Take it from someone who has been there, it really does get better.
For those of you who don’t know the It Gets Better Project all started in 2010 when Dan Savage, in response to a rising number of suicides linked to bullying, made a youtube video with his partner to inspire hope for young people facing harassment.
The It Gets Better Project’s website says: “The It Gets Better Project’s mission is to communicate to lesbian, gay, bisexual and transgender youth around the world that it gets better, and to create and inspire the changes needed to make it better for them.”
The idea is great, but I also believe it is universal.
It doesn’t just apply to lesbian, gay, bisexual and transgender youth, nor victims of bullying or high school students.
Whoever finds this post and is struggling: It really DOES get better. I promise.
I’ve recently been following the heartbreaking story of Rehtaeh Parsons, a young woman who was raped, then bullied until she decided to take her own life. I wish this message had found her. Because it does get better, even for those of us who have lived through the most devastating, terrifying, and degrading form of violence there is. Even for Rehtaeh, it could’ve gotten better.
I’m in tears as I write this, because I didn’t make it to this conclusion for lack of trying to kill myself. I had two life-threatening attempts, but somehow lived to know that these things come out on the other side.
Life isn’t as hopeless and painful as it can, at times, feel. I know there is plenty of pain to be felt, and despair to be trudged through, but I know something else too. I know that as dark as it can get, it can get that much brighter. I know that these feelings that consume, even they will fade away and make place for new ways of feeling.
I used to be so certain that the darkness would last forever. For me, it was a good 28 years or so before the clouds started to part and make way for light. I can look at that time now and understand what growth came from it. I know that I am that much stronger because I went through it. And I see now how my experience can benefit others.
That’s everything this blog is about.
Sometimes, in my darkest moments, I had a twinge of hope that kept me alive, even when I wanted so badly to die. My hope plagued me, because it seemed to work against all the hurt I knew in my life. I just wanted to let go, and sometimes, I did. But I know something about that nagging particle of hope still imbedded somewhere deep within. It was a glimpse. It was a glimpse at what could be. And for me, what now is.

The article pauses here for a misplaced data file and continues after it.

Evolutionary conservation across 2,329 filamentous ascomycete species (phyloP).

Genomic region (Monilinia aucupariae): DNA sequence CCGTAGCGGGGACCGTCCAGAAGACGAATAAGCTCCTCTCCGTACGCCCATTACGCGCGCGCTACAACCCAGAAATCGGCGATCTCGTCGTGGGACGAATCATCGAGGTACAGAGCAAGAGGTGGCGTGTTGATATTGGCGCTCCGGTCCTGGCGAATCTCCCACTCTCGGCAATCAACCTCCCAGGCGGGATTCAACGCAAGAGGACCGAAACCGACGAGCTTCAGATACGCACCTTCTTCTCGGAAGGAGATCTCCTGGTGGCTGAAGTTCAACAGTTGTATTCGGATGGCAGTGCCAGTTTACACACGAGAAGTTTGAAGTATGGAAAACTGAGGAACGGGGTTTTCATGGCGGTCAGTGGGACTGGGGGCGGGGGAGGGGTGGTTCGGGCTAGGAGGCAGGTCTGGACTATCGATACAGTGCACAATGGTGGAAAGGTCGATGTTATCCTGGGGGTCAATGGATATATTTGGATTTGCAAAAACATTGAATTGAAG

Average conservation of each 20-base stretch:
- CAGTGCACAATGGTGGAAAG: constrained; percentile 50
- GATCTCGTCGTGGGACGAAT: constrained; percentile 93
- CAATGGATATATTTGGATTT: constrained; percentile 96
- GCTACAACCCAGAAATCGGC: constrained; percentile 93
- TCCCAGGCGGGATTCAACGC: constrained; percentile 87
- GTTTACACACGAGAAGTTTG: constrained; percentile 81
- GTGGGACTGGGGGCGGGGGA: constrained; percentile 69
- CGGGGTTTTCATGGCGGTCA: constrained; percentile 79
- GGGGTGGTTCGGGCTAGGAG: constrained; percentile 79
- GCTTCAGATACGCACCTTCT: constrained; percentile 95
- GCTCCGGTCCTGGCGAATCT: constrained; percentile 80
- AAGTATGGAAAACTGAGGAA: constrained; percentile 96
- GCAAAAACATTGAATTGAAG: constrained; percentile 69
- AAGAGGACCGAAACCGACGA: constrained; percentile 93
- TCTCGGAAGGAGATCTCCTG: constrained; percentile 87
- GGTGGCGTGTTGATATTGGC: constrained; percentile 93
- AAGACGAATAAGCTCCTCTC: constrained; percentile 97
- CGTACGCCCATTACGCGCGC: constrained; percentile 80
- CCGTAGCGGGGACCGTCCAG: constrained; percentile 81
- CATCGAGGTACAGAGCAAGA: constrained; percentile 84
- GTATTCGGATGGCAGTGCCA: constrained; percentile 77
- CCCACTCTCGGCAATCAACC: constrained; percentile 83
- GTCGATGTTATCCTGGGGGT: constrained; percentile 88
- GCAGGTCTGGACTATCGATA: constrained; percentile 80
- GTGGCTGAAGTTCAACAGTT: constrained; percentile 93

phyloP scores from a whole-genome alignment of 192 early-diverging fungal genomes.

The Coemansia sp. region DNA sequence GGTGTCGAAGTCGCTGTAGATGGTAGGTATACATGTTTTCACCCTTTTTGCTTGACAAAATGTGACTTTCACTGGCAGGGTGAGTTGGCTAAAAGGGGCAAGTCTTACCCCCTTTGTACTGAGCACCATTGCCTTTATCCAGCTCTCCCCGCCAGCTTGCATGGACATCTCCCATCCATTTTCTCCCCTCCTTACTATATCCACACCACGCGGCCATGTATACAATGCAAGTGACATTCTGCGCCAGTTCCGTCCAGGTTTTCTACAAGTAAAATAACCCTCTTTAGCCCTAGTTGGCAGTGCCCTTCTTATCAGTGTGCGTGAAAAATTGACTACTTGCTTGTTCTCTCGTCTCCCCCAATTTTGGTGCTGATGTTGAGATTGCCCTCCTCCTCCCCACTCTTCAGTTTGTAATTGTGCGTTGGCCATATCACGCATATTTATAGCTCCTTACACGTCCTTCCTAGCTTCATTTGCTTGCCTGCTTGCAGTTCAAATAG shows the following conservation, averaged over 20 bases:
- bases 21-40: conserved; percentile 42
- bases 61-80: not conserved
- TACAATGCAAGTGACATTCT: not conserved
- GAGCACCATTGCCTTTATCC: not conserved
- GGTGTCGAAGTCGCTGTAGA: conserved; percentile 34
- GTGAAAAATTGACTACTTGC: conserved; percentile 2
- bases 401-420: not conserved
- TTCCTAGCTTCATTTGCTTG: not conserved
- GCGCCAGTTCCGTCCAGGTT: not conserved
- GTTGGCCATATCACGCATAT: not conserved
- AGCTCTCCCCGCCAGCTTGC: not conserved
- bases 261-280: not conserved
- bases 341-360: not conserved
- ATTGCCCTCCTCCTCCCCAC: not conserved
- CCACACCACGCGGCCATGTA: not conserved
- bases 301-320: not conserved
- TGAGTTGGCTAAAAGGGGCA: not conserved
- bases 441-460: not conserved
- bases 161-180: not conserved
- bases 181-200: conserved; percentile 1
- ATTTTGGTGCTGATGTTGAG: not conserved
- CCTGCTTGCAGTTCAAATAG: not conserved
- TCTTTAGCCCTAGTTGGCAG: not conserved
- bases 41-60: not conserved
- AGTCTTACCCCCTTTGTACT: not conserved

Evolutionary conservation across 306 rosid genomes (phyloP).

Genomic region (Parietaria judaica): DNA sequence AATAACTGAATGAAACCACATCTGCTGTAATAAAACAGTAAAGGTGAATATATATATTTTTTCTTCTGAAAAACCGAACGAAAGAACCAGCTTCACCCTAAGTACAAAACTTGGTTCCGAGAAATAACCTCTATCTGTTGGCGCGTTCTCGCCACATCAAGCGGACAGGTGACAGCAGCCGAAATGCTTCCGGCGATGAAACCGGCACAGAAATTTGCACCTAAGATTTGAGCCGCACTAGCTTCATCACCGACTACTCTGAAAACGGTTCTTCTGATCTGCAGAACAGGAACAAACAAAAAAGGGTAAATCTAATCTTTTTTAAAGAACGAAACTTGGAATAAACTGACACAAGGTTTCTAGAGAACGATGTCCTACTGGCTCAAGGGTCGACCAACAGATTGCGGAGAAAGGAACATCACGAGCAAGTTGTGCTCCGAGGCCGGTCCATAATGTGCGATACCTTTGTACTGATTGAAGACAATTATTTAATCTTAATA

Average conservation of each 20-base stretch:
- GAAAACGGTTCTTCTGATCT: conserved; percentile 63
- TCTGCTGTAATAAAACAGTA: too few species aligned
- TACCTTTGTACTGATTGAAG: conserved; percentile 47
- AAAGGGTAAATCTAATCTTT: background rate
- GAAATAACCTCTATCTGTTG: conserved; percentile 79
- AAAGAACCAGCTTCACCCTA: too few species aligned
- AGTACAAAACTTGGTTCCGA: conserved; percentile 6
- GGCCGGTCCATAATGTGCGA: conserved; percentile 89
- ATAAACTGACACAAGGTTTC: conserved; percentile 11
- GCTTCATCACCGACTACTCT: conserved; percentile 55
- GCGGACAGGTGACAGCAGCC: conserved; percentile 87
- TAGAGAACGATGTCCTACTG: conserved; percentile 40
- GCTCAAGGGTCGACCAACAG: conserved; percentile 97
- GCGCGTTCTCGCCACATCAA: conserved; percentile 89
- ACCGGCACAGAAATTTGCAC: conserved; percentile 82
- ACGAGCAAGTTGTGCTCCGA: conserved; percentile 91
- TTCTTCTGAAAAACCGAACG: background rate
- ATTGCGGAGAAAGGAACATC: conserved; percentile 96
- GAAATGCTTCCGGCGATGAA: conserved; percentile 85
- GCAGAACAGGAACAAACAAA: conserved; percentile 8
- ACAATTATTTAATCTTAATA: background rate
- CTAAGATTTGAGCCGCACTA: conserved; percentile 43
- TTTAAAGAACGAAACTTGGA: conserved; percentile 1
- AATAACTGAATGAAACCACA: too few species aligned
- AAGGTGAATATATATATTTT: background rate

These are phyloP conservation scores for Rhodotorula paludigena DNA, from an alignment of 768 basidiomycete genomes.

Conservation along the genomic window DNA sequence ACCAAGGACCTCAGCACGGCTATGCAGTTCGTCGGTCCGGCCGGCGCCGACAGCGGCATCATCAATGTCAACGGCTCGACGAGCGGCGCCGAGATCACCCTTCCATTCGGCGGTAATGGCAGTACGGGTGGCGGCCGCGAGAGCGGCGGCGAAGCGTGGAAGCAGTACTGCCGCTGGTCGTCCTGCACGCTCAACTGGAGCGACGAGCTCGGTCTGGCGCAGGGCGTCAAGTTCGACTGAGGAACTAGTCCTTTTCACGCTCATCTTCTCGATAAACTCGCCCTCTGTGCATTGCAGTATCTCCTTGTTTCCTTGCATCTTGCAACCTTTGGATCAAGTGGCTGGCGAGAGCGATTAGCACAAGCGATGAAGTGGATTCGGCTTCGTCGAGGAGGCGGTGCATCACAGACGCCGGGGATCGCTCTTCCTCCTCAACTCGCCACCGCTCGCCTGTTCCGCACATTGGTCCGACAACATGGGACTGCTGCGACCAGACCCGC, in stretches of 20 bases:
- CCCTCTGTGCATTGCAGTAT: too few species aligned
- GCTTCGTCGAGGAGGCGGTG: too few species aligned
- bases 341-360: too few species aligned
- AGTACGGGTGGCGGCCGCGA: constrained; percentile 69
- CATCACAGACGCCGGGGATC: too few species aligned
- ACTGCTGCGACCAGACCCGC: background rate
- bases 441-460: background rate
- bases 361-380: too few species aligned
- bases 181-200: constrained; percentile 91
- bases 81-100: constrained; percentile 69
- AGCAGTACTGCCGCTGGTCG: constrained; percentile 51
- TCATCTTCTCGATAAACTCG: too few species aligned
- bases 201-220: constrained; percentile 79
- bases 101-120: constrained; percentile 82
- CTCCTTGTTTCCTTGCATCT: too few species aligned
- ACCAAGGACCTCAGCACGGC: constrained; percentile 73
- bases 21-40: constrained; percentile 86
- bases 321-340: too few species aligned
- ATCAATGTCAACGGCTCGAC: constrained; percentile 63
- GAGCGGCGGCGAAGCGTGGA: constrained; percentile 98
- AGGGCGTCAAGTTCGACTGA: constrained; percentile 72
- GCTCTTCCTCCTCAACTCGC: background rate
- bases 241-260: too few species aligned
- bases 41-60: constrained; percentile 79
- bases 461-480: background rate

I wish Rehtaeh could’ve known this. There are so many people out there right now, who I wish could know this. I don’t even know your names. I didn’t even know Rehtaeh, but right now, I cry for her like she was a dear friend.
If you’re looking for some shred of hope, a reason to stay alive, I pray the words of this stranger can be that for you.
I don’t believe suicide is selfish or wrong, because I know it is not an act entered into lightly. I know the despair it takes to bring you to that decision. But it cannot be an option, because your life has worth, and meaning, even if you don’t believe it. The anguish doesn’t become extinct through your death, it is simply passed on to others. To those you loved most. No, the anguish is defeated only through living a meaningful life. Through sharing your struggles with others. Through finding your joy.
None of us are as alone as we sometimes feel.
It may feel like it is taking to forever to get there. But you WILL get there. It may feel like more than you can bear. But you CAN bear it. You may think no one understands, but I do. You may think this darkness is all you will ever know, but you will live your fair share of joy as well.
It really DOES get better. I promise.
IF YOU ARE IN CRISIS, CALL: 1-800-273-TALK (8255)